By ANNE BARNARD
Twenty years ago, the acid-penned journalist Tom Wolfe unleashed his first novel, “The Bonfire of the Vanities.” Skewering everyone from self-absorbed Wall Street millionaires to hucksterish street politicians, the sprawling satire painted a picture of a
declining inexorably into racial conflict, crime and greed. … New York
The novel tapped, to electrifying effect, a vein of anxiety that defined 1980s
. … To some New Yorkers, Mr. Wolfe’s satire was bitingly accurate, nailing both a racist criminal justice system and the politicians who played on white fear and minority anger for personal gain. New York
To others, it was a cynical endorsement of racial stereotypes that did not so much critique white paranoia as cater to it.
Barnard at least admits that Bonfire of the Vanities didn't so much "reflect" as "predict" most of the events it now appears to have been based on:
From the moment it was published in November 1987, new episodes in the drama of the metropolis seemed to unfold like chapters in Mr. Wolfe’s story.
Four white youths from Howard Beach, Queens, were already on trial for beating a black man who fled to his death in traffic on the
That same month, a black teenager named Tawana Brawley, who was found smeared with feces in a garbage bag, said she had been assaulted by white men with badges, sparking a prosecution that later collapsed when it was determined that she had fabricated the story.
Wall Street convulsed as its stars were investigated for white-collar crime, culminating in the 1990 securities fraud conviction of Michael R. Milken, the “junk bond king.”
In the 1990s,
"When I first read The Bonfire of the Vanities … it just didn't strike me as the sort of book that has anything interesting to say about the law or any other institution…. I now consider that estimate of the book ungenerous and unperceptive. The Bonfire of the Vanities has turned out to be a book that I think about a lot, in part because it describes with such vividness what Wolfe with prophetic insight (the sort of thing we attribute to Kafka) identified as emerging problems of the American legal system… American legal justice today seems often to be found at a bizarre intersection of race, money, and violence, an intersection nowhere better depicted than in The Bonfire of the Vanities even thought the book was written before the intersection had come into view."
Of course, the NYT's article doesn't remember to mention the NYT's long campaign last year to frame the Duke Lacrosse team, even though they were more innocent than Sherman McCoy -- headlines ripped from the story of Bonfire.
Barnard goes on
Mr. Wolfe’s real-life characters remain deeply divided, like their fellow New Yorkers, over what changed their city.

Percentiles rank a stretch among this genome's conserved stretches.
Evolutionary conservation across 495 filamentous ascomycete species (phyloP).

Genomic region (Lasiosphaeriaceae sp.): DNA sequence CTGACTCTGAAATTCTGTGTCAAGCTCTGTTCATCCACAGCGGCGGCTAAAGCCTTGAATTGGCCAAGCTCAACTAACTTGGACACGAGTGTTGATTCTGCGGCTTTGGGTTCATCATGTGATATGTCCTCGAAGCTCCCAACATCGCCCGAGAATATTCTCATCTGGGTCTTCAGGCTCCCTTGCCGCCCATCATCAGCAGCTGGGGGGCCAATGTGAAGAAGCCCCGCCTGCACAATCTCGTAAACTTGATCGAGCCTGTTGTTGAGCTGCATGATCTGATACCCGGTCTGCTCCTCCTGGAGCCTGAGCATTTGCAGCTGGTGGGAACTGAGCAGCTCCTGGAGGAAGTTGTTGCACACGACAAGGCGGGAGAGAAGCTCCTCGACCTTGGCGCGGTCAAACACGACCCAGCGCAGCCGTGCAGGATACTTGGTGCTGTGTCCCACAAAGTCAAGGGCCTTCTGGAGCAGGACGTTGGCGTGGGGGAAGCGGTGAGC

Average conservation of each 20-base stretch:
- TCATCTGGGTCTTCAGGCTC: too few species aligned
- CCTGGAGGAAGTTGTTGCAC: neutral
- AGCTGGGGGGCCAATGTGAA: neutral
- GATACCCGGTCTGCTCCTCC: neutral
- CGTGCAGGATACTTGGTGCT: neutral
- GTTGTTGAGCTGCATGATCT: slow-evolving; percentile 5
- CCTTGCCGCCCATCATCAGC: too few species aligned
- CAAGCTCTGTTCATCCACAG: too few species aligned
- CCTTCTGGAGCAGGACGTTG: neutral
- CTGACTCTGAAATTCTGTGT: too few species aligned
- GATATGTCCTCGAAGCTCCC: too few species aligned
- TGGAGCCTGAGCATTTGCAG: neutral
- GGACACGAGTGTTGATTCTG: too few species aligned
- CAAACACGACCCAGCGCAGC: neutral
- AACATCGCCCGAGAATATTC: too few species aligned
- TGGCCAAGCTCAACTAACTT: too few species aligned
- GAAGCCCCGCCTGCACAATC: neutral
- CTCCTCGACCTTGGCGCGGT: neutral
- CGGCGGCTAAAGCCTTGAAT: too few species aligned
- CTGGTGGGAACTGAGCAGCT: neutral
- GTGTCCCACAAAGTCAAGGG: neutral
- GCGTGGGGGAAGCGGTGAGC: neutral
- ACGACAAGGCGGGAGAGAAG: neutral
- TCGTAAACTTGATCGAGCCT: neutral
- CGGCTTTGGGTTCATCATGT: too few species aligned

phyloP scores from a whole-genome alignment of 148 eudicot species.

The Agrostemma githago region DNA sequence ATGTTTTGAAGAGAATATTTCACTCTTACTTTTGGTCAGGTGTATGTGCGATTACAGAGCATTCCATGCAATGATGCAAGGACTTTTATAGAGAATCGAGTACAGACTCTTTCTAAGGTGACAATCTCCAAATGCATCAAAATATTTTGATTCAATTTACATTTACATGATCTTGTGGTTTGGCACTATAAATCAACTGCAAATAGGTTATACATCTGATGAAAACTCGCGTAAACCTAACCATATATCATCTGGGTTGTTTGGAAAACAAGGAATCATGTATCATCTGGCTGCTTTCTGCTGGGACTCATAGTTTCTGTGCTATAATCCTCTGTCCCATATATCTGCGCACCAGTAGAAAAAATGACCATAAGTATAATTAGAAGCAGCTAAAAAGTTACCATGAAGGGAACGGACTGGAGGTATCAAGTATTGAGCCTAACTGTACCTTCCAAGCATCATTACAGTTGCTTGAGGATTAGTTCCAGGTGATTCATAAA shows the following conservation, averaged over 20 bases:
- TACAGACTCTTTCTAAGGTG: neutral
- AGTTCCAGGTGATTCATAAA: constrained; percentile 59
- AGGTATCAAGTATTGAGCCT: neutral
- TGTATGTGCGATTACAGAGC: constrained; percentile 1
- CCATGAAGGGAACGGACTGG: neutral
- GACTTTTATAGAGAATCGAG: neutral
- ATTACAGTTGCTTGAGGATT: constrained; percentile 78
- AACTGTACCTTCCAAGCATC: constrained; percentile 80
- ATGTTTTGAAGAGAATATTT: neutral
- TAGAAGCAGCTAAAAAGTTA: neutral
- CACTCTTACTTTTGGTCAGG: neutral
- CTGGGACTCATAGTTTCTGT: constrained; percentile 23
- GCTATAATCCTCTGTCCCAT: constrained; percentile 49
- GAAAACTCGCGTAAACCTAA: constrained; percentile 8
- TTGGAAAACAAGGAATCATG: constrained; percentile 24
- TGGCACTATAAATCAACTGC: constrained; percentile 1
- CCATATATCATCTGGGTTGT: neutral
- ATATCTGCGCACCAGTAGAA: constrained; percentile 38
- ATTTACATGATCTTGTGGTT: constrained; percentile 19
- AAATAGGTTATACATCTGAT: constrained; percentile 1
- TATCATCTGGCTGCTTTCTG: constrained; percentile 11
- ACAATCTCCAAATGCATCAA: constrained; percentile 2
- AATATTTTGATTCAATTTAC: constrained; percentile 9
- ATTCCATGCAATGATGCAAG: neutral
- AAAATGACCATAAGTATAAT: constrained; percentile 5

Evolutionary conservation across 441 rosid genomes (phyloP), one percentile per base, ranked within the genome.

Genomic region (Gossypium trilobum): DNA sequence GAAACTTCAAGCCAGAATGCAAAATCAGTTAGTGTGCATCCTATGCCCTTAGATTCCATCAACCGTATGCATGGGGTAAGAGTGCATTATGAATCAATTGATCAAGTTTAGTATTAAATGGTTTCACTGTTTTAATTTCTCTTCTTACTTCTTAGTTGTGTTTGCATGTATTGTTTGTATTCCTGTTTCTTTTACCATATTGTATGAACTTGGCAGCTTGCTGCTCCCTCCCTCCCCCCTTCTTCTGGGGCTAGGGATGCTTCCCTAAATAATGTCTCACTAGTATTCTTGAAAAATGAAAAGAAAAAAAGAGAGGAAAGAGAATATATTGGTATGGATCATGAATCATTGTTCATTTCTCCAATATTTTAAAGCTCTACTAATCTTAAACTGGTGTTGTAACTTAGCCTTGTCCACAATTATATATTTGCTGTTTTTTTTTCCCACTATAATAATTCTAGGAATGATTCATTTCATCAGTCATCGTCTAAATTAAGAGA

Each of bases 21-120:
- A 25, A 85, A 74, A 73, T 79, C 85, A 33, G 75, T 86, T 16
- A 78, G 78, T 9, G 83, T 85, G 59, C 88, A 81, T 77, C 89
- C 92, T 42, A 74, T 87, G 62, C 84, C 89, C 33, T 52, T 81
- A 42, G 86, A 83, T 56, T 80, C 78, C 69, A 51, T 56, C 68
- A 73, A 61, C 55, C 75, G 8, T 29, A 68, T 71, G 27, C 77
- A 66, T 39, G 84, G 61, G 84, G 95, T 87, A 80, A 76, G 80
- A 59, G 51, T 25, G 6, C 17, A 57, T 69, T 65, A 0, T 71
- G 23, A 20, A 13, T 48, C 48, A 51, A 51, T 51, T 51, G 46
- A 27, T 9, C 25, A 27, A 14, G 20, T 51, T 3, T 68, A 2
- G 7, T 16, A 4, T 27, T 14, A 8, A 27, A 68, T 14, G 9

Mr. Hayes — using some of the eyebrow-raising ethnic language of his “Bonfire” character, Tommy Killian — gave credit to “the war on crime in
, which was basically won by white Catholic men from the boroughs.” New York City
Minorities in the courts “got treated like dogs, and if you were a legitimate guy in a poor neighborhood you had no shot at all,” Mr. Hayes said. But in his view,
crippled itself by blaming “society” for crime until Rudolph W. Giuliani came into office in 1994. New York
Wolfe himself says in an accompanying series of interviews with the models for various characters such as Al Sharpton ("Rev. Bacon"):
’s demographics were already shifting shortly after he finished the book, he noted. New York
"I first noticed this when “Bonfire” was being filmed [in 1990]. There was a slightly outrageous scene —night on the street in the
Bronx. Two cars are on fire — I mean, come on — on this block . Everyone on the block is a black drug dealer, black drug taker, black wino, black pimp, black hustler — it really was an outrageous caricature. There’s a big Hollywoodmovie being made at night — lights, stars. The whole neighborhood turned out, they’re watching this and saying — what’s this thing all about? Because they’re all Thais and Cambodians and Vietnamese."
The long financial boom that began in August 1982 simply made the city too expensive for a lot of marginal characters. That's why the crime rate has fallen less than the national average in a lot of nearby cities that they moved to.
By the way, this reminds me of what a remarkably bad job of casting Brian De Palma and company did in the 1990 movie adaptation. The whole project was pretty hopeless from the get-go. The problem is that the central character, Sherman McCoy, is a stuffed shirt bore, but the minor characters, such as Killian, his uber-Irish defense attorney, are wonderful. A 2-hour movie that concentrates on
But the casting didn't have to be so catastrophic. William Hurt, who was a big star at the time (before his drinking became a problem), was the obvious choice for